Key Features: 5.1-inch 1440 x 2560-resolution screen; Octa-core Exynos 7420 chipset; 2,550mAh non-removable battery; 3GB RAM; Wireless charging; Samsung Pay mobile payments; Android 5.0 L with TouchWiz
What is the Samsung Galaxy S6 Edge?
The Samsung Galaxy S6 Edge is Samsung’s sexiest phone to date. In fact, it’s arguably the most beautiful phone ever made. It makes the standard Galaxy S6 look plain and the iPhone 6 look safe.
The headline feature is, of course, the curved screen. It’s only there for for show, really, but it makes the S6 Edge unique. You could never accuse it of being an “iPhone” clone – an accusation fairly leveled at the standard S6.
The Galaxy S6 Edge isn’t just about the looks. It has a brilliant 16-megapixel camera, an octa-core Exynos processor that’s faster than any other, a better fingerprint scanner and a slicker operating system. Samsung has improved nearly every core part of the phone for the better.
All these improvements come at a price, though, and we’re not just talking about the eye-watering £695 SIM-free price for the 32GB version. In making the S6 Edge more attractive, Samsung has removed features many of its fans have long appreciated, such as the microSD card slot and removable battery. It’s not water resistant like the S5 was and it has a smaller battery, which does impact battery life.
But the benefits outweigh the costs. This is the best phone you can buy right now.
Watch our S6 Edge hands-on video from MWC 2015
Samsung Galaxy S6 Edge – Design
Metal edge; Gorilla Glass 4 rear; 142 x 70 x 7mm; 132g; Home button; Soft keys
There’s a refreshing honesty about the S6 and Galaxy S6 Edge’s design. There’s no attempt to make smooth plastic look like metal, or textured plastic look like leather. No, this time around the edge is made of aluminium alloy that feels just as strong as it looks. The front is covered in Gorilla Glass 4 – the latest version of the popular toughened glass – and so is the back. Nothing feels cheap about the S6 Edge apart from a couple of tiny throwbacks to a bygone era – the ear speaker grille looks like metal-painted plastic and the inside of the SIM tray is plastic.
It’s not just the materials that are top notch, either; it's the way they’re put together. The diamond-cut edging brings a lustre to the metal border that’s reminiscent of the iPhone 5, but thinner and more tasteful. The SIM-card tray sits flush with the top of the phone and looks better integrated than the slightly recessed tray on the HTC One M9.
What’s most amazing is that Samsung has managed to pack a 5.1-inch screen into a body not that much bigger than the 4.7-inch iPhone 6. That means you can easily get to all areas of the screen, even with normal-size hands, which is something you can’t on the 5-inch HTC One M9.
The buttons on the Galaxy S6 Edge are also brilliant – firm and with just the right amount of spring. Their location is excellent, with the power button a few inches from the top of the right edge, while the volume ones rest a little higher on the left. You’ll never mistake one for the other – a common complaint made against the One M9.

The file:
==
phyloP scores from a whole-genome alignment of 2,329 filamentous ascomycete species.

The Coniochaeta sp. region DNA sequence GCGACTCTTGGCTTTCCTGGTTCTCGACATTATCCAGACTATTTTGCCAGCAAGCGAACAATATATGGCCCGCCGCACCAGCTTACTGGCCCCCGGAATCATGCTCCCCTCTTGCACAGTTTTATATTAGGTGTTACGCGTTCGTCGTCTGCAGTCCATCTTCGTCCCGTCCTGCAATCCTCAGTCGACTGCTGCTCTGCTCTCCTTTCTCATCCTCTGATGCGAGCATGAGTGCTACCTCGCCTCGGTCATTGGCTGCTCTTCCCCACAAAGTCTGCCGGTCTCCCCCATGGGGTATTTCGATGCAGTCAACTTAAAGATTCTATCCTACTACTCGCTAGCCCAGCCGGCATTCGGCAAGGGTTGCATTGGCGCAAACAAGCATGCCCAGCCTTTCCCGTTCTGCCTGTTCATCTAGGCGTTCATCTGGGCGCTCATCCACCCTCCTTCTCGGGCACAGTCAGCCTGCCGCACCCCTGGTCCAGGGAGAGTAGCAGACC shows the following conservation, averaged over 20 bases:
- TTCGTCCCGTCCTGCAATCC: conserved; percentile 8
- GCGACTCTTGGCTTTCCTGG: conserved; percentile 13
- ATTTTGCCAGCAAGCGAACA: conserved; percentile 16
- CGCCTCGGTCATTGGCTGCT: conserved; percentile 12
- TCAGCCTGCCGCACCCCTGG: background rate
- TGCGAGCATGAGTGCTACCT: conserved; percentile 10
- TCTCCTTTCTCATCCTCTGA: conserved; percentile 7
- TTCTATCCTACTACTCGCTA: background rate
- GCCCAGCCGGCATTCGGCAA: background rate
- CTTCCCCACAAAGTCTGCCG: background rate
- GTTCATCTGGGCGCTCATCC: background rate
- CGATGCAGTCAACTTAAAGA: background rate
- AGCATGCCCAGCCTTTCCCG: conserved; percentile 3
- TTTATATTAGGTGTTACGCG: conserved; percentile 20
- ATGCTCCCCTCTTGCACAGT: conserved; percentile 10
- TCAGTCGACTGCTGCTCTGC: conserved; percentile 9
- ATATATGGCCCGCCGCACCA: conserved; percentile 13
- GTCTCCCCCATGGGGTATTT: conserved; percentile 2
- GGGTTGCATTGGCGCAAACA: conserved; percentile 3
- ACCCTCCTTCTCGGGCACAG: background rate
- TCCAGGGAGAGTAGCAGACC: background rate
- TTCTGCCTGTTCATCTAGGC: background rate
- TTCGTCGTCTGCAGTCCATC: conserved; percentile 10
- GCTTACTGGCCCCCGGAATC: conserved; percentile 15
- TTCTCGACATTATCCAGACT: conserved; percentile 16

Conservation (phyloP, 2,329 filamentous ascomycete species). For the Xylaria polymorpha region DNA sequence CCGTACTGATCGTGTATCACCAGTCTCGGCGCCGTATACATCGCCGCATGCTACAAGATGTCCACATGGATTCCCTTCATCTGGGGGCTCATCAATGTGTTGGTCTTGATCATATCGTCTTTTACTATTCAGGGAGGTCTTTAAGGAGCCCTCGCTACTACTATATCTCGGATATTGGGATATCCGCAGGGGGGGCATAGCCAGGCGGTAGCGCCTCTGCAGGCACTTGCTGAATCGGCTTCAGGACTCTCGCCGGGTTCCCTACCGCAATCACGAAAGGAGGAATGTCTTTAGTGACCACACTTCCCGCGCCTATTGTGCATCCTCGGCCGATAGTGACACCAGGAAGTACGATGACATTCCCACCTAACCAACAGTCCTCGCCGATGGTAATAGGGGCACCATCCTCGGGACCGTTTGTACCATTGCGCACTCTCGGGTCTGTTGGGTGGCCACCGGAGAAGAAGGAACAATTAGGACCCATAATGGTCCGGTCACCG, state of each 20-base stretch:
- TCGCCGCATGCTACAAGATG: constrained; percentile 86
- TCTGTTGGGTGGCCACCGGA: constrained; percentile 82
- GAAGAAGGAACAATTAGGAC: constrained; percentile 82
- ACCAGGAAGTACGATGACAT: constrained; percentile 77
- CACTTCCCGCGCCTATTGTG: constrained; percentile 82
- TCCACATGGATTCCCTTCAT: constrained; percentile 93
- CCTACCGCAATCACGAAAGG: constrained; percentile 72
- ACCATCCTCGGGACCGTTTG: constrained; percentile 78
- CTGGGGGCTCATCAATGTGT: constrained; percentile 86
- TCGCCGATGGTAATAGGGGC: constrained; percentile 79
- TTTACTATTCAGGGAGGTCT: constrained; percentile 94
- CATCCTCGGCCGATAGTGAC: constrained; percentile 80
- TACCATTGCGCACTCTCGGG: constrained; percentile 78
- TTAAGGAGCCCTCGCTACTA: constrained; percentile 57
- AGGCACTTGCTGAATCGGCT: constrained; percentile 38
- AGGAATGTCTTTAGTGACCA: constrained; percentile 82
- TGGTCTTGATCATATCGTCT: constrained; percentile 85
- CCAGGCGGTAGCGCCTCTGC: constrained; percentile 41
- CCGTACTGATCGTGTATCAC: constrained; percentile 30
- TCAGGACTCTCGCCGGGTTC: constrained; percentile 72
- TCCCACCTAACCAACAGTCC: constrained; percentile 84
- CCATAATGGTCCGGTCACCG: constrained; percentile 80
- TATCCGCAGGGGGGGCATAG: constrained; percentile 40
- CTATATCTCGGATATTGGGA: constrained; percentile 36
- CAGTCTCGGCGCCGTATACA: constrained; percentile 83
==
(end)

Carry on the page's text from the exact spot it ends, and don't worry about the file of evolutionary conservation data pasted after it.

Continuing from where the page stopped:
If there’s one thing we’d change, it’d be the rear camera. It juts out of the back like an unsightly pimple. It’s not quite as ugly as the one on the Galaxy S6, a marginally thinner phone, but it still spoils the otherwise perfect-ten looks of the S6 Edge.
On the plus side, the glass back is surprisingly grippy – much more so than the one on the Sony Xperia Z3. The white version we tested doesn’t have a problem with fingerprint marks, but you might want to keep a cleaning cloth handy if you go for the more colourful options. Some colours, like the gold and green, look a little tacky too.
If there’s a problem with the design, it’s how the edges make the S6 Edge less comfortable to hold than other phones. That’s because the edges taper the wrong way – away from your hand. What little edge there is slopes back into your hand to combat this, but it still has a sharper, pinching sensation compared to other phones. It’s not intolerably bad, but we prefer the iPhone 6’s curved edges and the HTC One M9’s curved rear, which follow the contour of your palm.
We can put up with some idiosyncrasies for a phone this stylish, though, and there a few other foibles you should be aware of.
One is how, at first, it’s all too easy to hit the soft keys accidentally. There’s so little space left for them that you’ll often find yourself pressing the Back or App Switch key by accident. You learn to hold the phone more tentatively over time, but it’s an issue.
Another is the home button, which houses the fingerprint scanner. It isn’t flush with the front of the phone and, like the Galaxy S5 before it, this means that it can be unwittingly pressed while in your pocket. It might sound like a small issue, and as long as you have a lock you shouldn’t be calling any people you don’t want to, but it does turn the screen on and this could have a direct impact on the S6 Edge’s battery life.
Trickier to solve is how the curved screen makes it all too easy for your hand to brush against the edge of the screen, which prevents you from scrolling or hitting a link with your thumb. It takes a moment to realise that the phone hasn’t frozen; it’s just that part of your palm is resting on the edge of the screen. We fear this could become a common problem as brands push edge-to-edge displays.
But so far we’ve found these little irritations to be just that – little. We can forgive them for the general look and build quality of the S6 Edge. They could grow into relationship-ending resentments, but our gut feeling says they won’t.